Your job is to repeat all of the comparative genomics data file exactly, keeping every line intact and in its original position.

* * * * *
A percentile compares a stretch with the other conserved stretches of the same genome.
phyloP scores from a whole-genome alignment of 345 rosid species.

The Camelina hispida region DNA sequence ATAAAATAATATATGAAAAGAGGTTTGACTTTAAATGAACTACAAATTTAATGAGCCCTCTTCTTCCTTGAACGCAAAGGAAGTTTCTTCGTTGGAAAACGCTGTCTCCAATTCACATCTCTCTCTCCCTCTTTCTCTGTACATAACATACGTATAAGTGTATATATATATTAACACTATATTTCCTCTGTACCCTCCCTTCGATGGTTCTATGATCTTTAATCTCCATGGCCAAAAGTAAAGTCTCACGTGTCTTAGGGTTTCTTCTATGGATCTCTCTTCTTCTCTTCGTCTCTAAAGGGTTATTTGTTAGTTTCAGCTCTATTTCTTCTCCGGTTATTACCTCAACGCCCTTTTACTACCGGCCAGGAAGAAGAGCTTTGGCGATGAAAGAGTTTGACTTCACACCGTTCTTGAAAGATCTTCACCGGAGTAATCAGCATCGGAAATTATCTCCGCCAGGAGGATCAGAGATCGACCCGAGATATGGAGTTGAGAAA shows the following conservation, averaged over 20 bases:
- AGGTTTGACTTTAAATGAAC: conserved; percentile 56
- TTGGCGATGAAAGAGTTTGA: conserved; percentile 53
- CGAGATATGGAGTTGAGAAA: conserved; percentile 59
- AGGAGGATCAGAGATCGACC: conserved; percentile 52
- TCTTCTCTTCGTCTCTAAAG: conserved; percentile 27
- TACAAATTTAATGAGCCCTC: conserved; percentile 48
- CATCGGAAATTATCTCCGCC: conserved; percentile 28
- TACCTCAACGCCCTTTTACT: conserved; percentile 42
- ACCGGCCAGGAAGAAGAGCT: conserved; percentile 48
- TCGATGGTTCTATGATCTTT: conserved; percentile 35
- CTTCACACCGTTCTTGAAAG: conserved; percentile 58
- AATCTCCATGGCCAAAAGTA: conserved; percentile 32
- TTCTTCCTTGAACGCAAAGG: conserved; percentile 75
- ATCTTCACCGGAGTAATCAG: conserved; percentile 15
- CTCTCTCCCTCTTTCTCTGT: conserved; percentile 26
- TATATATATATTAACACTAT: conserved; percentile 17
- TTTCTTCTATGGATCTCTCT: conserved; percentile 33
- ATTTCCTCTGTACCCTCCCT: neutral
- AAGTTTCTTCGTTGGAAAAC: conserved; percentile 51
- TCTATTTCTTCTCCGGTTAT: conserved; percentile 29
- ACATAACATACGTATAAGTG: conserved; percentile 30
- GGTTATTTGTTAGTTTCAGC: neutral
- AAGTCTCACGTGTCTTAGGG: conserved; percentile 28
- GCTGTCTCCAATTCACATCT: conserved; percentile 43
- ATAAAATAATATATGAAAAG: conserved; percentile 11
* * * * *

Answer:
A percentile compares a stretch with the other conserved stretches of the same genome.
phyloP scores from a whole-genome alignment of 345 rosid species.

The Camelina hispida region DNA sequence ATAAAATAATATATGAAAAGAGGTTTGACTTTAAATGAACTACAAATTTAATGAGCCCTCTTCTTCCTTGAACGCAAAGGAAGTTTCTTCGTTGGAAAACGCTGTCTCCAATTCACATCTCTCTCTCCCTCTTTCTCTGTACATAACATACGTATAAGTGTATATATATATTAACACTATATTTCCTCTGTACCCTCCCTTCGATGGTTCTATGATCTTTAATCTCCATGGCCAAAAGTAAAGTCTCACGTGTCTTAGGGTTTCTTCTATGGATCTCTCTTCTTCTCTTCGTCTCTAAAGGGTTATTTGTTAGTTTCAGCTCTATTTCTTCTCCGGTTATTACCTCAACGCCCTTTTACTACCGGCCAGGAAGAAGAGCTTTGGCGATGAAAGAGTTTGACTTCACACCGTTCTTGAAAGATCTTCACCGGAGTAATCAGCATCGGAAATTATCTCCGCCAGGAGGATCAGAGATCGACCCGAGATATGGAGTTGAGAAA shows the following conservation, averaged over 20 bases:
- AGGTTTGACTTTAAATGAAC: conserved; percentile 56
- TTGGCGATGAAAGAGTTTGA: conserved; percentile 53
- CGAGATATGGAGTTGAGAAA: conserved; percentile 59
- AGGAGGATCAGAGATCGACC: conserved; percentile 52
- TCTTCTCTTCGTCTCTAAAG: conserved; percentile 27
- TACAAATTTAATGAGCCCTC: conserved; percentile 48
- CATCGGAAATTATCTCCGCC: conserved; percentile 28
- TACCTCAACGCCCTTTTACT: conserved; percentile 42
- ACCGGCCAGGAAGAAGAGCT: conserved; percentile 48
- TCGATGGTTCTATGATCTTT: conserved; percentile 35
- CTTCACACCGTTCTTGAAAG: conserved; percentile 58
- AATCTCCATGGCCAAAAGTA: conserved; percentile 32
- TTCTTCCTTGAACGCAAAGG: conserved; percentile 75
- ATCTTCACCGGAGTAATCAG: conserved; percentile 15
- CTCTCTCCCTCTTTCTCTGT: conserved; percentile 26
- TATATATATATTAACACTAT: conserved; percentile 17
- TTTCTTCTATGGATCTCTCT: conserved; percentile 33
- ATTTCCTCTGTACCCTCCCT: neutral
- AAGTTTCTTCGTTGGAAAAC: conserved; percentile 51
- TCTATTTCTTCTCCGGTTAT: conserved; percentile 29
- ACATAACATACGTATAAGTG: conserved; percentile 30
- GGTTATTTGTTAGTTTCAGC: neutral
- AAGTCTCACGTGTCTTAGGG: conserved; percentile 28
- GCTGTCTCCAATTCACATCT: conserved; percentile 43
- ATAAAATAATATATGAAAAG: conserved; percentile 11